NCAA tourney still about dollars and not degrees

  • Article by: MYRON P. MEDCALF , Star Tribune
  • Updated: February 25, 2011 - 3:51 AM

The path to graduation, especially among black male athletes, should be as vital as the Road to the Final Four.

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larryhansonFeb. 25, 11 4:57 AM

Why should I be made to feel guilty about choices that other people make? They all have the same opportunity to arrive at the same outcome. It's all about setting priorities and having the self-determination to carry through to a successful conclusion.

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hobie2Feb. 25, 1110:44 AM

Sorry - I have to go with larryh on this one. If basketball is seen as a means to get a degree, the graduation rate for those holding that view will go up. If basketball is seen as a means to play at a pro level, the graduation rate for those holding that view will be lower. A matter of personal priority.

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eagle20Feb. 25, 11 1:50 PM

The 'one and done' rule drives a lot of this disparity and in the long run really doesn't make sense. Like you said in the article, the NCAA will benefit from what money these athletes will provide in the one year they are in school (one semester for many of them) and let them on their way.

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writeonFeb. 25, 11 2:54 PM

Myron, you should start this drive for academic support and success for black athletes right here at home. Rodney Williams came out of high school barely able to spell ACT, let alone score well on it. He got into the U by the thinnest of margins - in fact because he's an athlete, someone more qualified to get in had his/her spot taken away. Now, he's proven to be a basketball bust. MN seems to lead the way with poor academics, and not being an NCAA threat. Why, then are you picking the NCAA tournmanet as the culprit?

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gdunn1957Feb. 25, 11 3:42 PM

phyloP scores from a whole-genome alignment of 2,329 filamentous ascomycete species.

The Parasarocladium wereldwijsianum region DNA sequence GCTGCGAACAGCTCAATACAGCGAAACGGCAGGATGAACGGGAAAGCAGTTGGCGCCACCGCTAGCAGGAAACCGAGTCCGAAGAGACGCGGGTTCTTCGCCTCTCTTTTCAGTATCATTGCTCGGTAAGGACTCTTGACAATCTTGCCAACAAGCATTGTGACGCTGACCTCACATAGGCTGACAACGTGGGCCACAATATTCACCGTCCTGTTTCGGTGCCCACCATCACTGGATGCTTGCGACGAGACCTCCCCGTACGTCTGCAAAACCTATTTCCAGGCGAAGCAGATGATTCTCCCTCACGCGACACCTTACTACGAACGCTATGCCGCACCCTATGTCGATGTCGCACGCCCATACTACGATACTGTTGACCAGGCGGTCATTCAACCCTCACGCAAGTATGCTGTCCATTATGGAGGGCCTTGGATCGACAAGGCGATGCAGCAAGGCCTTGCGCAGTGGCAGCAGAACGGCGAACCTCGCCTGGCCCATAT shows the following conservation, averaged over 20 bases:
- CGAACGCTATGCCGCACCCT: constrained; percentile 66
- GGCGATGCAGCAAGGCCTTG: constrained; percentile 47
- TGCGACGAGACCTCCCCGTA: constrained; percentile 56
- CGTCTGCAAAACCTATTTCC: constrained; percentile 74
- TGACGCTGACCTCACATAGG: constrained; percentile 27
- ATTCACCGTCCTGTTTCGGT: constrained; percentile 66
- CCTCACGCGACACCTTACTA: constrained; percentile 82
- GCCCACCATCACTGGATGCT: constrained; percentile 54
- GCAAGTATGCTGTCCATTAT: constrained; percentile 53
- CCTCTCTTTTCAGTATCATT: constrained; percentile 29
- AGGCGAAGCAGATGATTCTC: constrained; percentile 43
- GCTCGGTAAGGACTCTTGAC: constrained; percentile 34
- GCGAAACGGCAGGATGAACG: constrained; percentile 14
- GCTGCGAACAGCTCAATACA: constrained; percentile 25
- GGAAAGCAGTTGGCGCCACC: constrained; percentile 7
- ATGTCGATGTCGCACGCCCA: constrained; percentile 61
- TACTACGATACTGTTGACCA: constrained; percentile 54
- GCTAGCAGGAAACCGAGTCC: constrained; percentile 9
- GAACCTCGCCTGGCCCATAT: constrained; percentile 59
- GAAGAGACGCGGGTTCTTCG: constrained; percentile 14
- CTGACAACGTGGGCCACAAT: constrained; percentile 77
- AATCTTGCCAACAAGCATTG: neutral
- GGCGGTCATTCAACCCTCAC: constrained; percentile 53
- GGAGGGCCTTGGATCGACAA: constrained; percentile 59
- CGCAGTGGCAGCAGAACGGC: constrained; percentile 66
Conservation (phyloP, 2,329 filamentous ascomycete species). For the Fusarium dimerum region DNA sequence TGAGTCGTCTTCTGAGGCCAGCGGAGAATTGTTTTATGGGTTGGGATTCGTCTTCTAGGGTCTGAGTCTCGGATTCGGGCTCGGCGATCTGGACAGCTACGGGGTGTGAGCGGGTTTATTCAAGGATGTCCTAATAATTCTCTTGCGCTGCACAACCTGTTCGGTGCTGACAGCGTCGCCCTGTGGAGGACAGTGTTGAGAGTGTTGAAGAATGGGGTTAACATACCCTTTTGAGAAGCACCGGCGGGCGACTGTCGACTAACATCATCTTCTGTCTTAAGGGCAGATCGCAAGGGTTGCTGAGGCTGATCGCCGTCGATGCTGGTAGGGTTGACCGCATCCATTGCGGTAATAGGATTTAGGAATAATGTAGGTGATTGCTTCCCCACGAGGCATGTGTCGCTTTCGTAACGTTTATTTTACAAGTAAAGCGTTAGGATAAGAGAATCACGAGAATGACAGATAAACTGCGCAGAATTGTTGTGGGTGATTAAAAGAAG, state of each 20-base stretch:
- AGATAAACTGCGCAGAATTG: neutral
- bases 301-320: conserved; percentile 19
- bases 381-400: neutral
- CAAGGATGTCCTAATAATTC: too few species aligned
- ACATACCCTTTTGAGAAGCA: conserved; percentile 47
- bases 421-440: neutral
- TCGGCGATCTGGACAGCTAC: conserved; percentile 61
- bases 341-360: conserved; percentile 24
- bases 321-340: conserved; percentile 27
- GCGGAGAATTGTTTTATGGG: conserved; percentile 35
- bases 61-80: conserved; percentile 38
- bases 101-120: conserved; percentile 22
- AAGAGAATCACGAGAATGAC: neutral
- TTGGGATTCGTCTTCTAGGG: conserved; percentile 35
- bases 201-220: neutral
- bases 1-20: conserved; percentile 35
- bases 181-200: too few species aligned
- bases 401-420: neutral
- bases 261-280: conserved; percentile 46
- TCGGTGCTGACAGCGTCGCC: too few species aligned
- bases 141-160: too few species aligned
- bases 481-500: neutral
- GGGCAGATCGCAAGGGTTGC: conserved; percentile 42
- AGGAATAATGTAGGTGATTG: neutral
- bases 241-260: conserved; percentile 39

The NBA's policy of letting underclassmen declare themselves for the draft is the most injurious process in poor graduation rates. Four years or forget it should be the policy.

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BishopfeltonFeb. 25, 11 6:08 PM

This article was profound, empirically sound, and passionately articulated. Your journalistic prowess lends itself to a balanced approach to issues, augmenting the facts and disseminating truth in an intelligible and coherent fashion. The subject you addressed eradicates the bar of mediocrity of black graduation rates, dismantling the proverbial "at least they made progress" statement of unfounded belligerence. At first, we were ready to conscientiously question Orlando Tubby Smith for his coaching of the current team however; upon reading your article we now are curious of the type of economic coaching he's dealing with behind the scenes. Whereas, is he being pressured to win or sell? Is he being encouraged to mold student athletes or manufacture a winning formula, even if it means his players will leave the University not knowing a chemical formula? We now look at Mr. Smith in a new and new light, although the facts of "his economic coach" are incognito and will never be revealed. Suffice it to say, maybe if Mr. Smith was allowed to coach exclusively, the coaching economists would have no need for an emphasis on the dollar. Why? Healthy, happy, an educated student athletes (with talent), win games. Duke University? Thank you for sound, informative, and bravely written journalism. You are a terrific asset to your profession and an undeniable asset to the Star Tribune.

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fwallenFeb. 25, 11 8:49 PM

Thanks for the article. It was thought provoking. One aspect of this issue that I don't know how to factor into the discussion is how many of the Black Players don't concern themselves with graduation. My sense is the big dollars of the NBA's 1st round is often an unrealistic goal. But it is a goal that has been seen as the hope and dreams for the young person and his family. When this dream is unattainable they are faced with a non guaranteed contract, play in the D league,play overses or any job a person with limited marketable skill can get. Not a pretty picture.

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BurntsideFeb. 25, 1110:27 PM

"White male basketball student-athletes on tournament bound teams graduate at a rate of 84 percent versus only 56 percent of African-American male basketball student-athletes," To analyze this disparity, I'd want to know what the graduation rate is among white and black male students overall. If the same disparity exists off the court, then I'd look for some explanation other than basketball.

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